Wednesday, October 20, 2010

Southeast Asian Perspectives on Food Sovereignty (A Workshop)

Food is a subject very near and dear to most Filipinos. On 14 and 15 October, it was the focus of a lively and thought-provoking international workshop entitled “Southeast Asian Perspectives on Food Sovereignty,” hosted by the Third World Studies Centre (TWSC) at the University of the Philippines-Diliman.

Food sovereignty is a critical economic, cultural, biological and political issue, at both the national and international levels. It is, as defined in the landmark 2007 Declaration of Nyeleni, “the right of peoples to healthy and culturally appropriate food produced through ecologically sound and sustainable methods, and their right to define their own food and agriculture systems. It puts those who produce, distribute and consume food at the heart of food systems and policies rather than the demands of markets and corporations. It defends the interests and inclusion of the next generation. It offers a strategy to resist and dismantle the current corporate trade and food regime, and directions for food, farming, pastoral and fisheries systems determined by local producers.”

Among the major food sovereignty concerns in the Philippines is rice., Despite its long history of growing rice in its fertile fields, it is one of the world’s largest importers of rice.

25 participants from the academe, civil society, social and farmers’ movements and local governments examined and debated pressing issues spanning agrarian reform policies, the right to food, land grabbing, biofuels and land conversion, public-private partnership, genetically modified organisms (GMOs) and biotechnology, nutrition, farmer’s rights, seed savings and intellectual property rights (IPR), organic production and marketing, global food crisis and economic policies, gender and food sovereignty, and the effects of climate change on food production.

The participants explained the complex and sometimes difficult relationship of government and nongovernment actors in ensuring a country’s food sovereignty. They also emphasized the need for Southeast Asian countries to be self-sufficient in food production. Organic food production was also pushed for, as such will benefit farmers’ ability to independently produce and will result in healthful food. Violence against farmers and cultures by landlords and transnational companies was also highlighted. International trends and regional initiatives for food sovereignty were critiqued.

The workshop was TWSC’s contribution to the celebration of World Food Day. Each year on 16 October, people around the world observe World Food Day to highlight issues behind poverty and hunger. This year’s theme – United against huger – recognizes the efforts made in the fight against world hunger at the national, regional and international levels. World hunger is a growing phenomenon; soaring food prices and the global financial crisis contributed to record numbers of hungry people in 2009, when the number surpassed one billion hungry people for the first time.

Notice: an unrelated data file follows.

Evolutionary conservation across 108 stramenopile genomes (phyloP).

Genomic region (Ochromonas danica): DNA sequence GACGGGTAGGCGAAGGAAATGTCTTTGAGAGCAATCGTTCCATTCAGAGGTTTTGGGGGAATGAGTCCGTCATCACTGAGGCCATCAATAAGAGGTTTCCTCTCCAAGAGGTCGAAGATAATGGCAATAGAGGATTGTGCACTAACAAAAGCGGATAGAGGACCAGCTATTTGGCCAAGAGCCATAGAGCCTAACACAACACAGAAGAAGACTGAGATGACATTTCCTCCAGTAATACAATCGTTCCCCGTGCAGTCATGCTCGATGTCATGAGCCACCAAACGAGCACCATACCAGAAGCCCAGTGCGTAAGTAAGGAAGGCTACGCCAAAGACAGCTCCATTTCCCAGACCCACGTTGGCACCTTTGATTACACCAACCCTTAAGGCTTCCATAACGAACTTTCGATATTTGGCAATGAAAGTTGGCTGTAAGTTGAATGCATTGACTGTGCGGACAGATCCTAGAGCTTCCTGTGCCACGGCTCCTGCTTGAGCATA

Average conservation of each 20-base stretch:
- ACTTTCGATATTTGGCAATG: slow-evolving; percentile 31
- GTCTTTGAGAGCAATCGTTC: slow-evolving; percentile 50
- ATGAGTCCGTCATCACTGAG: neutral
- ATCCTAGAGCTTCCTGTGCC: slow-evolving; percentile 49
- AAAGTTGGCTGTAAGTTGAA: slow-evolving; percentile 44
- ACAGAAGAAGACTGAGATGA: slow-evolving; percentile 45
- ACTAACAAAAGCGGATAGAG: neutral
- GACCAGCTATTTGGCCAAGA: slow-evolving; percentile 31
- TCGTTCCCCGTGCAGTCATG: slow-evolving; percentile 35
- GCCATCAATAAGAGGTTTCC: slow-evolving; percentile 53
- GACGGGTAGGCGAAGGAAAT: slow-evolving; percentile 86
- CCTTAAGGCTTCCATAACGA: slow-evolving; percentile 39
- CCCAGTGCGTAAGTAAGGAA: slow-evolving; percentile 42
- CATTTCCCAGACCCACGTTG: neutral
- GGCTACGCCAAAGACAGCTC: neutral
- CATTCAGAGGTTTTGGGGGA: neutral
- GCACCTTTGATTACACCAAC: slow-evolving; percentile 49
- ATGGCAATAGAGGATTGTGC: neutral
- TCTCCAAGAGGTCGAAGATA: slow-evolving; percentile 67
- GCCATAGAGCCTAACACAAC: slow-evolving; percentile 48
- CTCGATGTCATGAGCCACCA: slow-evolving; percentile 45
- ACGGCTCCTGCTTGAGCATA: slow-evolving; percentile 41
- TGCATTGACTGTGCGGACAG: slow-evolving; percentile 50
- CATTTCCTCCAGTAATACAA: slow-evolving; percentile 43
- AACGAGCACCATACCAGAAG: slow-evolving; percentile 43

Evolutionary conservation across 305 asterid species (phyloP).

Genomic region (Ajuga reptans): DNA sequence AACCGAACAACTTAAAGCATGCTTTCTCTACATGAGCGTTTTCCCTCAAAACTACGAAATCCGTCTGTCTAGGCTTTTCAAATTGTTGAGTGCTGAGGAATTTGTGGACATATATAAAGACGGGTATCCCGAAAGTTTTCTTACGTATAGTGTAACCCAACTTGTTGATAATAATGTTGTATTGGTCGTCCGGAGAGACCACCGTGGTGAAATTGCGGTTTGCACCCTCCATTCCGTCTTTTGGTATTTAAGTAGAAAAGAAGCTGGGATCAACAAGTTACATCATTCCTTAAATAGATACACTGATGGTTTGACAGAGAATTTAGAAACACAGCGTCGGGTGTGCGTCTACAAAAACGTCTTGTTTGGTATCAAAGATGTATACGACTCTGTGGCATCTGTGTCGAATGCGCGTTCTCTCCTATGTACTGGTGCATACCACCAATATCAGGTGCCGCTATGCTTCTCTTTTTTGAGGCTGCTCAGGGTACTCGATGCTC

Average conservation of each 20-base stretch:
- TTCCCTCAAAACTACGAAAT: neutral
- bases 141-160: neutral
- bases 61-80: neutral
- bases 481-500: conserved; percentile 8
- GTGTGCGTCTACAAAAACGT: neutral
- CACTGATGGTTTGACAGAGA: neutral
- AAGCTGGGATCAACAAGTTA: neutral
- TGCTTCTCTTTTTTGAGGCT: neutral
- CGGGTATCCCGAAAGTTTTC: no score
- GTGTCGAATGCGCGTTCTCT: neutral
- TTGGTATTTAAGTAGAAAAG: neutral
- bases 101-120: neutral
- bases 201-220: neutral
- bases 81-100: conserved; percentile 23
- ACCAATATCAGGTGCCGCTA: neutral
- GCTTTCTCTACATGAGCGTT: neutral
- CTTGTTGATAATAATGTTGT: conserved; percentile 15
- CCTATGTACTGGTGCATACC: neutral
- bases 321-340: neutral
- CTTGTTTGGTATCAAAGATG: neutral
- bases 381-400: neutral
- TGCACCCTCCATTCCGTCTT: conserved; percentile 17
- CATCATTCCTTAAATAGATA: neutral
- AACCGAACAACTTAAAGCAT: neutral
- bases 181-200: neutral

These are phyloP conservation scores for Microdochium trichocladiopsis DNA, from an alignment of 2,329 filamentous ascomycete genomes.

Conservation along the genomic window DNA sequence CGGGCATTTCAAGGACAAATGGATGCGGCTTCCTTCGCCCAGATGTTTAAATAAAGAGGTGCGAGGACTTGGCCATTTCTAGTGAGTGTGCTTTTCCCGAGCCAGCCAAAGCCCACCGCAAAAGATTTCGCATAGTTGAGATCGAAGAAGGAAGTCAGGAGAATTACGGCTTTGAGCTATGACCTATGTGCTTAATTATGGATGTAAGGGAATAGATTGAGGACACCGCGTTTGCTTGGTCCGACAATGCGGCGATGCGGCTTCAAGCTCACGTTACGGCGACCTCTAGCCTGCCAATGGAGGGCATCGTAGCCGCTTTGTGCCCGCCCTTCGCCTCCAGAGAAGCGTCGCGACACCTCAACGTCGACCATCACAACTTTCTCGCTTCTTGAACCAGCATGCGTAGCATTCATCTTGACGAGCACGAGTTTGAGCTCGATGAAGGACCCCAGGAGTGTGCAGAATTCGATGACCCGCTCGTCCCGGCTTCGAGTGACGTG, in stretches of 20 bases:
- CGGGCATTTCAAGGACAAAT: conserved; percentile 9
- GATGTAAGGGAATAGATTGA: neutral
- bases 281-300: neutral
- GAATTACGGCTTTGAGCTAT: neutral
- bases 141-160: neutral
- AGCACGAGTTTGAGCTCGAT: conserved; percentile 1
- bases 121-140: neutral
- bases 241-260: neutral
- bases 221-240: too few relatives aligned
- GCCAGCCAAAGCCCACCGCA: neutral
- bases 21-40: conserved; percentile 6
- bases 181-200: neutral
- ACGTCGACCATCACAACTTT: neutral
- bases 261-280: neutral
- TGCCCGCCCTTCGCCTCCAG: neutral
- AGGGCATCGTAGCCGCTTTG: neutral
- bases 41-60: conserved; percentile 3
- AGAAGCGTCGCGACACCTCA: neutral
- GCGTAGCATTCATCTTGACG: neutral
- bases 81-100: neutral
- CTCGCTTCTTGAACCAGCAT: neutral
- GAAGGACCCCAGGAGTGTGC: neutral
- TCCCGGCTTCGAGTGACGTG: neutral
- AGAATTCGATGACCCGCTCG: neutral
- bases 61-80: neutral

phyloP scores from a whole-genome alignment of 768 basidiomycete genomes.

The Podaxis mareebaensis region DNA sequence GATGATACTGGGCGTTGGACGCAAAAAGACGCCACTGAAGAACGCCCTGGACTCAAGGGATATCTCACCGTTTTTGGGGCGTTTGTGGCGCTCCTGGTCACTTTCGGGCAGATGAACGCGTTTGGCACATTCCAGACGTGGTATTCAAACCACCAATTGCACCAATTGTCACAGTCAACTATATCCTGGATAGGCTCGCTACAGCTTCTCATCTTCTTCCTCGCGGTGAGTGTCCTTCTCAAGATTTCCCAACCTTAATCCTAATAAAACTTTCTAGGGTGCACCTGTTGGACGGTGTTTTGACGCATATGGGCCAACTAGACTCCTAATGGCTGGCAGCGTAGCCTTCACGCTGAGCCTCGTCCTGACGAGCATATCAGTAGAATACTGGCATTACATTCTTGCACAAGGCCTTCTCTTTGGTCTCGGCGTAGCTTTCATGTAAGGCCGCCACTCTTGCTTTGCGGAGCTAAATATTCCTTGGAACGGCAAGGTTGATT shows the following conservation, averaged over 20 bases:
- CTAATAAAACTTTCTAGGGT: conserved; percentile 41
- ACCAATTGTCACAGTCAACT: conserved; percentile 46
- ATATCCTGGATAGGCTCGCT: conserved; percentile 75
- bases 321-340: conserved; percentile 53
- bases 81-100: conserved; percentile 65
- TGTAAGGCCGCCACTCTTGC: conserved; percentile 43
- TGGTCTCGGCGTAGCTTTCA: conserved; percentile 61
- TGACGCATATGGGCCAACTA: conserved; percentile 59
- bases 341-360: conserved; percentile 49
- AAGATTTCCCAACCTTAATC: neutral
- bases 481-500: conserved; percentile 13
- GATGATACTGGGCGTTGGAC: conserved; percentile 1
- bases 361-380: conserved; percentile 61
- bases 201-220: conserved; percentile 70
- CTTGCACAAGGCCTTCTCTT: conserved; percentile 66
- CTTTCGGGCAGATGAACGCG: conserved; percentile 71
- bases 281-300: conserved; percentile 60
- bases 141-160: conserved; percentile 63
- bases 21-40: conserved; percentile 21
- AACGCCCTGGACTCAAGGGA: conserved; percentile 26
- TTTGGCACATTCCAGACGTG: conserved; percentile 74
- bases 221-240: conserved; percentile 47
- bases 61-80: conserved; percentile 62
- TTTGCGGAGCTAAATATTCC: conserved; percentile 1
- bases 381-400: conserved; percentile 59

The event was co-organized by the TWSC, Southeast Asian Regional Initiatives for Community Empowerment (SEARICE) and Transnational Dynamics and Collective Action Research Network (REDTAC) of the University of Montreal, and funded by the University of Montreal and the International Development Research Center Canada.

The full workshop proceedings will be published as part of a special issue of Kasarinlan, the official journal of the TWSC.

Monday, October 04, 2010

Book Launch of Marxism in the Philippines: Continuing Engagements

Third World Studies Center (TWSC) and Anvil Publishing Inc.
October 19, 2010 (Tuesday) 5:00 p.m.
TWSC, Lower Ground Floor, Palma Hall, College of Social Sciences and Philosophy, University of the Philippines, Diliman, Quezon City
Open to the Public

"Marxism in The Philiipines: Continuing Engagements: captures more recent articulations and self-articulations on old and new questions in Marxist discourse, based on years of theoretical and/or political engagements by Filipino Marxist scholars and academic observers within and outside the mainstream Left."
- Teresa S. Encarnacion Tadem and Laura L. Samson, editors


Maria Ela L. Atienza
Third World Studies Center
College of Social Sciences and Philosophy
University of the Philippines-Diliman

5:05-5:20 MESSAGES

Corazon D. Villareal
Research Dissemination and Utilization Office
Office of the Vice Chancellor for Research and Development
University of the Philippines-Diliman

Teresa S. Encarnacion Tadem
Department of Political Science
College of Social Sciences and Philosophy
University of the Philippines-Diliman
Co-editor, Marxism in the Philippines: Continuing Engagements

Laura L. Samson
Department of Sociology
College of Social Sciences and Philosophy
University of the Philippines-Diliman
Co-editor, Marxism in the Philippines: Continuing Engagements

Karina Bolasco
Publishing Manager
Anvil Publishing, Inc.

5:20-5:40 Review of Marxism in the Philippines: Continuing Engagements

Dominique Caouette
Associate Professor
Department of Political Science
University of Montreal


Alice G. Guillermo
Ramon G. Guillermo
Caroline S. Hau
Armando Malay, Jr.
Aida F. Santos
Joseph Scalice
Eduardo C. Tadem
Kathleen Weekley

Aileen S.P. Baviera
Maria Cynthia Rose Banzon Bautista
Edicio dela Torre
Rene Nachura
Aurora Roxas-Lim

Illustration: Anna Fer


Roland G. Simbulan
Department of Social Sciences
College of Arts and Sciences
University of the Philippines-Manila

5:55-Onwards MERIENDA CENA

Master of Ceremonies:

Verna Dinah Q. Viajar
Deputy Director
Third World Studies Center
College of Social Sciences and Philosophy
University of the Philippines-Diliman